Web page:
By Abel Valdivia, WWF Lead Marine Conservation Scientist

The Galapagos Islands, a remote tropical paradise nested in the heart of the Eastern Pacific Ocean, have long been a beacon of ecological marvels, an evolutionary laboratory, and ground for scientific discovery. As a marine conservation scientist on WWF’s Oceans Team, my journey to these enchanting isles with Natural Habitat Adventures unveiled not only the awe-inspiring tapestry of life but also the sobering consequences of climate change on their delicate marine and terrestrial ecosystems.

The Galapagos Islands’ unparalleled biodiversity is an outcome of evolution in isolation

Stepping onto the Galapagos Islands was akin to entering a realm of unparalleled splendor. The legacy of Charles Darwin’s Beagle voyage was vividly alive, as I encountered a dazzling array of unique species that had evolved in splendid isolation. From miniature finches to the melodious mockingbirds, magnificent albatrosses, salt-crusted marine iguanas, Galapagos penguins to the captivating blue-footed boobies, the islands were alive with an orchestra of life that had adapted uniquely to these volcanic landscapes.

Blue-footed booby in the Galapagos

© Abel Valdivia / WWF

The Galapagos marine ecosystem unveiled a mesmerizing kaleidoscope of life. Majestic green sea turtles gracefully glided through the azure waters, a testament to the resilience of these ancient mariners. The vibrant corals that adorned the ancient lava seafloor and many fish species painted an underwater canvas of colors, harboring a world of intricate relationships beneath the surface.

As I ventured beneath the cerulean waves, I was captivated by the balletic movements of the Galapagos penguins—a tropical species found in these equatorial waters, uniquely adapted to thrive amidst volcanic shores and warmer waters. These charismatic birds highlight the islands’ remarkable ability to nurture diverse life forms.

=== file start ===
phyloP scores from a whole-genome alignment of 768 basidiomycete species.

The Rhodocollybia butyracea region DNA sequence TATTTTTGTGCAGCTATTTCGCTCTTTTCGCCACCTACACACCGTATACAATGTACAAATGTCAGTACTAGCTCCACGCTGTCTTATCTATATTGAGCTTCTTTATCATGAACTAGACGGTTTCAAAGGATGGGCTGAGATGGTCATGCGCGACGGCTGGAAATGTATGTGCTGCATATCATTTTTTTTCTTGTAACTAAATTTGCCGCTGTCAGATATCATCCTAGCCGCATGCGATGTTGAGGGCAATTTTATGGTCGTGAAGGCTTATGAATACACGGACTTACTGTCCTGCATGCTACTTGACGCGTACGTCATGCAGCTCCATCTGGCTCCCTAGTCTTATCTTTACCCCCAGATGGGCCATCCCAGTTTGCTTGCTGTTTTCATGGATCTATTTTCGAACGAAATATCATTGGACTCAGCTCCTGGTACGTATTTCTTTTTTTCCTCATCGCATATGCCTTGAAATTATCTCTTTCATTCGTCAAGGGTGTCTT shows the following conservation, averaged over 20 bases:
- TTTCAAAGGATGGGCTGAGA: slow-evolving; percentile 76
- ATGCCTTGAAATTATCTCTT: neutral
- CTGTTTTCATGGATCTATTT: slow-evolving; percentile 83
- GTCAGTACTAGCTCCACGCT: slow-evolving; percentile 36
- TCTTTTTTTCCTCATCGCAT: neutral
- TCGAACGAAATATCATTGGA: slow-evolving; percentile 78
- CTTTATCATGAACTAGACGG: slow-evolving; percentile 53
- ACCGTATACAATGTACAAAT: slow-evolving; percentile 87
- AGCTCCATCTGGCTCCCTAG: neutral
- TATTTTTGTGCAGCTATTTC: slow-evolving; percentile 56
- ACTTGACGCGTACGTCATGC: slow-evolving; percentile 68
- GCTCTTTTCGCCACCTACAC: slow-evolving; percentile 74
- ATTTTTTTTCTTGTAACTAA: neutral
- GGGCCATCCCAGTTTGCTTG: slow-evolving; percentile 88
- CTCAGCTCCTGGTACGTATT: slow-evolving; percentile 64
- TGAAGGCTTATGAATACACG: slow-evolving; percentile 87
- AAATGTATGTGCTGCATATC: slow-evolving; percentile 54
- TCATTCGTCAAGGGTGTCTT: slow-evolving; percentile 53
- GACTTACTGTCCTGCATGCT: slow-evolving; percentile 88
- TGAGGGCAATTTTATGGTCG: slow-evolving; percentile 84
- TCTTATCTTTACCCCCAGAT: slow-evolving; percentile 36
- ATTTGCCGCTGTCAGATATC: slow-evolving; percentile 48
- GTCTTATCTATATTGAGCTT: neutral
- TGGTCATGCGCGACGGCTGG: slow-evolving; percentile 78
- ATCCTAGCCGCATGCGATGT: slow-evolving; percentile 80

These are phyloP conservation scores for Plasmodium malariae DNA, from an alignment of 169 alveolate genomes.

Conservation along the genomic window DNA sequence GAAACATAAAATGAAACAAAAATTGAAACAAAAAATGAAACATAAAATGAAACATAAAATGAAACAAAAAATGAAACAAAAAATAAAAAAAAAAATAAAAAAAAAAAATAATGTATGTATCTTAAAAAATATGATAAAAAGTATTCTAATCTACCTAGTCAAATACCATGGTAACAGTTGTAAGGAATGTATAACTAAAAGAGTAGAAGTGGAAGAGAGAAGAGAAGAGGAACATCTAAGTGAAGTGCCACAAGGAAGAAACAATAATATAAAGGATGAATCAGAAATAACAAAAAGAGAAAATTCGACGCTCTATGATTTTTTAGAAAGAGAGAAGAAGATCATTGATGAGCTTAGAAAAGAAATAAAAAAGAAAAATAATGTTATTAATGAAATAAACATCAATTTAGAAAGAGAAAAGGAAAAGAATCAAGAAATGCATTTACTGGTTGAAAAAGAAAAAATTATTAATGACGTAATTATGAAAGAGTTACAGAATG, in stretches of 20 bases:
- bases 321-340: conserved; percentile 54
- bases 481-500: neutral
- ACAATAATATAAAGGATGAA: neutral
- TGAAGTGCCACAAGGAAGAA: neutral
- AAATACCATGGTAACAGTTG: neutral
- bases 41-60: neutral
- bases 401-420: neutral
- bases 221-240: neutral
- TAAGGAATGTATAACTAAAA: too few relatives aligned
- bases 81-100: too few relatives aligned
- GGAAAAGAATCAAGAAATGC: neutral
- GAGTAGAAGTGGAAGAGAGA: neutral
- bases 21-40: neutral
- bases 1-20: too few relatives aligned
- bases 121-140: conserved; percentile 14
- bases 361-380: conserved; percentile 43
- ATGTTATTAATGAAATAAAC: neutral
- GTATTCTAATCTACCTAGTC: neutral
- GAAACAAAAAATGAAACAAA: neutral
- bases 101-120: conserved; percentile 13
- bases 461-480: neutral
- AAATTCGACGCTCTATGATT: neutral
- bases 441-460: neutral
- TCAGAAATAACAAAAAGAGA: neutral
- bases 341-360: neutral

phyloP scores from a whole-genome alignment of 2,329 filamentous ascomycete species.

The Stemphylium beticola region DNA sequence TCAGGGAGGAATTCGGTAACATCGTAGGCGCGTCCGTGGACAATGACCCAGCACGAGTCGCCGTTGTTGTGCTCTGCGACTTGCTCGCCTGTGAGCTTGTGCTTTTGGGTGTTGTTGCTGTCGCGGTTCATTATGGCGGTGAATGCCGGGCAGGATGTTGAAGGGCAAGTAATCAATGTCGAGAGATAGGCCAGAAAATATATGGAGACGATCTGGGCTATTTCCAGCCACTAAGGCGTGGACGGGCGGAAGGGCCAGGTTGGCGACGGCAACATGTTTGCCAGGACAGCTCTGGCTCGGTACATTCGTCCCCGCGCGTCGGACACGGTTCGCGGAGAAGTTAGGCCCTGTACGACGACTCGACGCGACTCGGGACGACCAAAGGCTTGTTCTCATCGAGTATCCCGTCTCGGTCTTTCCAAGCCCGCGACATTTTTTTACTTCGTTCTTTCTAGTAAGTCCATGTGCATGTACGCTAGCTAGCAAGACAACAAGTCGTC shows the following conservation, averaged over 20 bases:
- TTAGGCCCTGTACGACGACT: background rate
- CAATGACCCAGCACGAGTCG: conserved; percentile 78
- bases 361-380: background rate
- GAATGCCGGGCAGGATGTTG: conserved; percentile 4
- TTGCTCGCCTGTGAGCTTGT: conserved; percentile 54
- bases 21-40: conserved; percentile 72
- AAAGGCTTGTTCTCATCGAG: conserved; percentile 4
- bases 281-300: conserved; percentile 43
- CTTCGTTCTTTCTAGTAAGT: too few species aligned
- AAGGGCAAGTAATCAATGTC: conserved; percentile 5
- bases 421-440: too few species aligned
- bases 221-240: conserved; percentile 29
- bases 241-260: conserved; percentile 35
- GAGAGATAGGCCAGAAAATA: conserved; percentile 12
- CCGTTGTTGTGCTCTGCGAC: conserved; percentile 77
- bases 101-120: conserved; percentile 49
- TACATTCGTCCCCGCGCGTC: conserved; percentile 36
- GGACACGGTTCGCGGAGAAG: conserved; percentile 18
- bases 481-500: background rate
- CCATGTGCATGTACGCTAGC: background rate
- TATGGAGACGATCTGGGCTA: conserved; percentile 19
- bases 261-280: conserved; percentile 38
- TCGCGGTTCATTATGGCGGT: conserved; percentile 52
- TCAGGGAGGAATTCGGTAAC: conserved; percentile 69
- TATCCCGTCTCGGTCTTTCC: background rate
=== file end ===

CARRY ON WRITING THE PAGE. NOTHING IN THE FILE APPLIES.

Even in this Edenic paradise, there is the ominous shadow of climate change

The climate crisis casts a pall over the Galapagos. The convergence of four ocean currents and the geographical isolation that blessed the islands with unique species now rendered them susceptible to the impacts of human-induced climate change. And many species are already experiencing the drastic effects of warming waters, changes in precipitation patterns, and fluctuations in the availability of food.

A purple sunset in the Galapagos

© Abel Valdivia / WWF

As I delved deeper into my exploration, the reality of this threat became starkly evident. Corals, once vibrant and bustling havens of marine life, now faced bleaching and degradation due to rising sea temperatures and ocean acidification. The delicate balance that sustained the marine iguanas foraging upon algae-laden shorelines hung in the balance as changing ocean dynamics threatened their food sources. Small changes in ocean temperatures and nutrient supply to the islands have a significant cascading effect on the entire food web that the islands support.

ENSO is intensifying and threatening the islands’ delicate ecosystems

The Galapagos Islands have become a stage for a dramatic dance between the El Niño-Southern Oscillation (ENSO) and La Niña events— two interconnected climate phenomena occurring in the tropical Pacific Ocean. They have intensified due to anthropogenic climate change and significantly impacted global weather patterns. The increased frequency of ENSO events presents a formidable challenge to endemic marine species, disrupting food chains and habitats with devastating effects.